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Hoping for an ID on feather duster


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Basically, no one is really ever able to identify these hitch hiker dusters to much more than the family level--but that could be because we never try! Anyway, there are usually considered to be 3 families of polycheates that are the most common hitch hikers, the Serpulidae, the Sabellidae, and the Spirorbidae. (Actually, I ran across a fourth not long ago but can't for the life of me remember what it was!)


Spirorbids are easy--they're tiny little spiral-shaped guys that often appear on your tank walls, among other places.


The other two are told apart mostly on the basis of their tube composition, I believe. Serpulids have tubes made of calcium carbonate, which are hard and usually white. Sabellids have more leathery, pliable tubes that are generally tannish.


Of dusters, Shimek says: "Identification of these worms to family is easy--basically it involves examining the tube. Identification to species is also easy for a few common large species. Small species are difficult to identify, as the shapes of the bristles on the hind part of the body are important characteristics, and few hobbyists have the equipment necessary to examine these."


Here's a link with a few pics and descriptions of these families (scroll down); you can find better pics by searching n-r and elsewhere:







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Thanks for the great response. I am going to check into that site and see what I can learn. I am new to this hobby and want to learn as much as I can.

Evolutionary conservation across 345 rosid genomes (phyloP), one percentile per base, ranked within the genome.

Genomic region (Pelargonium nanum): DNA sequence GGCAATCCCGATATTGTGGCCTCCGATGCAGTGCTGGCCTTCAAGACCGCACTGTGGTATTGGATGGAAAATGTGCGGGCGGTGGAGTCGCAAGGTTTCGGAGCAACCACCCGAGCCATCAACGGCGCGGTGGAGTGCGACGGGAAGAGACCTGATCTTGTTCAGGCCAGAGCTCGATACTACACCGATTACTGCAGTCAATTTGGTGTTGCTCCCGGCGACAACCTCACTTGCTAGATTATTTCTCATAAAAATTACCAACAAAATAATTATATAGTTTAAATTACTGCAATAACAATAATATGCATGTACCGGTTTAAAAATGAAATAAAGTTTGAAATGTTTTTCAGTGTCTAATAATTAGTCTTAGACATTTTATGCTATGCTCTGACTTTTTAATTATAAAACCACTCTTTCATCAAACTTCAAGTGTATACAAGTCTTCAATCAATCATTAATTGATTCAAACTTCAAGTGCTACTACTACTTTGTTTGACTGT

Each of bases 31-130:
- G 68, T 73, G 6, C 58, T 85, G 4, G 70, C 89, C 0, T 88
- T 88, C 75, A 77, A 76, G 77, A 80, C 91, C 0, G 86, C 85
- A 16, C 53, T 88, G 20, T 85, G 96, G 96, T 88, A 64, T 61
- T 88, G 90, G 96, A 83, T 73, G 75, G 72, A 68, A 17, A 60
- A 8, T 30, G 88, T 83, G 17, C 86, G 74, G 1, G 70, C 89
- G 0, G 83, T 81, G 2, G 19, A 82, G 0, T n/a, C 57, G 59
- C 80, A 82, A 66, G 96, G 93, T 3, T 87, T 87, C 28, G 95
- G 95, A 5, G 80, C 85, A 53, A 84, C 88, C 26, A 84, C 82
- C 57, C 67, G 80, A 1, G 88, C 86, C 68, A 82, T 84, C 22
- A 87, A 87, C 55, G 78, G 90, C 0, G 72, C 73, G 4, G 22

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Welcome to the addiction! I was new not that long ago myself (and there are still huge areas I know nothing about). I think watching what appears on the live rock is one of the most fascinating stages of this hobby. That those teeny little polychaete dusters are so hardy and wonderfully adapted to survive the harsh competition of the reef existence...


If you go to that site, you will notice that there are several pages you can visit. The site's getting pretty old, the pictures weren't great to begin with, and unfortunately many of the links no longer work, but it can often give you a name to start searching with. Here's the link to the introductory page of the site:




And for good measure, here are some other random sites I often visit for hitch hiker ID's, which have wonderful pictures:






Of course, nano-reef is always a great place to start!



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yeah just tiny feather dusters. i have tons in my tank. very rich red feathers. they stay tiny so don't go thinking they will get large w/ time.

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